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Van Vleuten announced earlier this year that she would be riding both of the women’s grand tours, as well as the Challenge by La Vuelta, in 2022. However, this is the first time she’s said that she will go into the two races with the overall title in mind.
The Dutch rider has won the Giro d’Italia Donne twice, in 2018 and 2019, but this will be the first opportunity that she’ll have to target the Tour de France Femmes after the race was revived for this season.
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Winning both grand tours will be a difficult challenge physically, but also mentally as Van Vleuten will have to hold back her instinct to attack.
“The goal is to ride for the classification in both the Giro d’Italia and the Tour de France and that will be quite challenging,” Van Vleuten wrote on her website. “I like to attack, and one-day races are my passion and heart. That passion does not lie in going for classification, I do it because I can. The Tour de France is a great goal and I also get excited about the Giro when I see the Giro men.”
For Van Vleuten, as with the other GC hopefuls, it will be about keeping her powder dry for the right moments where it will have the biggest impact on the overall classification. There will be no time trial in the 2022 Tour de France Femmes and the gravel sections on stage 5 can be both a danger as well as a temptation to attack.
In grand tours, any day can be a GC day, but it is the final two stages of the Tour de France Femmes that will likely be the deciding factor in the overall classification. The Giro d’Italia Donne’s mountain stages are more spread out but the challenges remain the same.
Van Vleuten will have to bide her time, but she says that she would rather take Mathieu van der Poel’s approach to grand tour riding after watching her compatriot go in multiple breakaways during the three-week race.
“The difficult thing about a multi-day event is that you have many ‘negative goals’. In eight days of the Tour de France, you have nothing to gain and only to lose for the first six days. That means staying out of trouble and saving energy,” Van Vleuten said. “You simply cannot go for it if you’re going for a ranking.
“I can ride a classification and that’s why I do it, but my heart is more with attacking like Mathieu van der Poel. It’s no different for the Giro. Also, there I will have to stay out of trouble for the first few days and I see it only getting really difficult in the last few days.”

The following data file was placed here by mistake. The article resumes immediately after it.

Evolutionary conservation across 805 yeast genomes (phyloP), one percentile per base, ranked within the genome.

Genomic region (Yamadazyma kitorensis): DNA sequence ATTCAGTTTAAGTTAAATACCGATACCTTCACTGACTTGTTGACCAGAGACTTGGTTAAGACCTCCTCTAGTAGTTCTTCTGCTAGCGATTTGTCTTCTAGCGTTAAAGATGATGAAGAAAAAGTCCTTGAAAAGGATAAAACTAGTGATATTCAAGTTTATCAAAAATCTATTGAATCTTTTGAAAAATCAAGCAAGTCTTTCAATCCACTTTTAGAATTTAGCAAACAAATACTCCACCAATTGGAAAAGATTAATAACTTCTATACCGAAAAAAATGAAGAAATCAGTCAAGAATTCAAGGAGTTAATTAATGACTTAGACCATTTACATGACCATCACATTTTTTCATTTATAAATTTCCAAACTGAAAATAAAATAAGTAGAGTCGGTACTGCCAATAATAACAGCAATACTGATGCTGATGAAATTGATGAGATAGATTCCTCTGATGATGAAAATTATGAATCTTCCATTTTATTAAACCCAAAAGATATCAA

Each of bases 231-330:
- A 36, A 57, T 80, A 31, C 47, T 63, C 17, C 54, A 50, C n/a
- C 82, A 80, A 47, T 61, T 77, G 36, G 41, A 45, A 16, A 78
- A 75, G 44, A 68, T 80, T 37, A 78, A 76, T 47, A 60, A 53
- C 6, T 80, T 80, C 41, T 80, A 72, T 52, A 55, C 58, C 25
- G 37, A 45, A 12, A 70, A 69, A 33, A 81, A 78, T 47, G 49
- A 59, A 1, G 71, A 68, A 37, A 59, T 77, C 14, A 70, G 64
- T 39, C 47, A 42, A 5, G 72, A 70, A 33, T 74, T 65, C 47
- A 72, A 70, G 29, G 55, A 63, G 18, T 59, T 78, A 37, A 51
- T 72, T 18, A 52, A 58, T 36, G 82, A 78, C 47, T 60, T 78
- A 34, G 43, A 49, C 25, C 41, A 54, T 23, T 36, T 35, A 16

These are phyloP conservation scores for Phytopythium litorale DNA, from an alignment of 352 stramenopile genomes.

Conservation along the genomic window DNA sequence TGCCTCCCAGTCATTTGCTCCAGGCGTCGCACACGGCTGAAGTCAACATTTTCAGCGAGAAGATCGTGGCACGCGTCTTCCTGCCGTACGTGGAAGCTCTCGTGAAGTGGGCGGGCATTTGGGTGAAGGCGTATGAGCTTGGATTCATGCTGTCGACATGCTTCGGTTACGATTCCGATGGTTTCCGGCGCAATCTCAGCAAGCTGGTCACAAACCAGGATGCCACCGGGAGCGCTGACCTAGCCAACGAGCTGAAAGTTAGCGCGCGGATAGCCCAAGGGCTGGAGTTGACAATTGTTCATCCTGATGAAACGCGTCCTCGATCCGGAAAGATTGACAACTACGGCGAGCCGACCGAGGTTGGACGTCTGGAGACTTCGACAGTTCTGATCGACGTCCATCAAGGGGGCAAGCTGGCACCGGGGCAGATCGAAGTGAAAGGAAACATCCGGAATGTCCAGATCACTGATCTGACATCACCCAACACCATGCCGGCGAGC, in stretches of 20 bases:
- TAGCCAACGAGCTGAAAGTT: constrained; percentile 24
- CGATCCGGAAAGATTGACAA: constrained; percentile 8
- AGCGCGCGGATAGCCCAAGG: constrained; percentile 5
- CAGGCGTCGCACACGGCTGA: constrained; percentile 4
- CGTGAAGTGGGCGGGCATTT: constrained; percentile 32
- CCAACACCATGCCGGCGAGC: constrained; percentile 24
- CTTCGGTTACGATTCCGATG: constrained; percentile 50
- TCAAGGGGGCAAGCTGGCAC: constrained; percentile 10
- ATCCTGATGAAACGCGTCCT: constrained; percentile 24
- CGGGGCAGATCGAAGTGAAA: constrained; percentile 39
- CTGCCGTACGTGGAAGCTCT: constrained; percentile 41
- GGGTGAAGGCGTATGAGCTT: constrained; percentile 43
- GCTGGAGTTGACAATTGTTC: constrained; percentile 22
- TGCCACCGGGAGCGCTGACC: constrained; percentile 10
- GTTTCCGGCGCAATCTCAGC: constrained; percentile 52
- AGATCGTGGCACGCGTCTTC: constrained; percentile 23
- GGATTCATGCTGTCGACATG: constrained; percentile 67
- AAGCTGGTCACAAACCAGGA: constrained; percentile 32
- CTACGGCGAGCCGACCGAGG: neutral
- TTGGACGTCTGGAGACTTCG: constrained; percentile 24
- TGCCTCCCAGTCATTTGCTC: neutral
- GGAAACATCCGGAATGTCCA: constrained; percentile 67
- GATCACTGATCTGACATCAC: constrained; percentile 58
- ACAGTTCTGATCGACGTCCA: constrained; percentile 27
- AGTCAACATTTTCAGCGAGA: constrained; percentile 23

Getting back to training
Van Vleuten’s preparation for her big summer goals has been far from ideal after she crashed and broke her wrist in April, just a few days after winning Liège-Bastogne-Liège. She had to skip the Spanish stages races in May as she recovered, but she was back to training quickly.
Soon after undergoing an operation on her wrist, Van Vleuten was in Andorra for some altitude training, but it would take time for her to make a full recovery. She joined up with a number of riders, including compatriots Floortje Mackaij, Shirin van Anrooij, and Robert Gesink.
“I am now back from a few weeks of training in Andorra. I have to say, the first week and a half there it was difficult. Cycling with pain is no fun,” Van Vleuten said. “It was possible because it didn’t make it worse, but it did hurt. You will therefore compensate, and your body is not completely in balance. That made it a struggle and I didn’t enjoy riding my bike every day. However, that is now behind me. Four weeks after the surgery I could say that I was cycling around without pain, I was able to get out of the saddle and pull on the handlebars again.
“I think it is a good thing that I went to Andorra a little earlier than I would have otherwise. Sitting still on the couch doesn’t make you any better either. The Movistar’s men’s team for Tour de France was also there and I was able to join them. This means that there was also a masseur, osteopath, and mechanics. That was also a reason to go, because here I was in good hands.”
Van Vleuten is now back in the Netherlands following her stint at altitude. Normally, she would ride the national championships ahead of the Giro d’Italia but, for the first time in 15 years, she’s decided to skip it so that she can fully prepare for the summer.
“I want to prepare myself optimally and move forward in optimal form to the Giro and Tour de France, and the Dutch National Championships do not fit in for me,” she said. “That is reinforced by a course where I have little business. If they had organized it in South Limburg, I would have come back for it, but with a course that has also become a bit easier compared to last year, with the VAM mountain less often, I want to focus on the main goals. That’s not the national championships now.”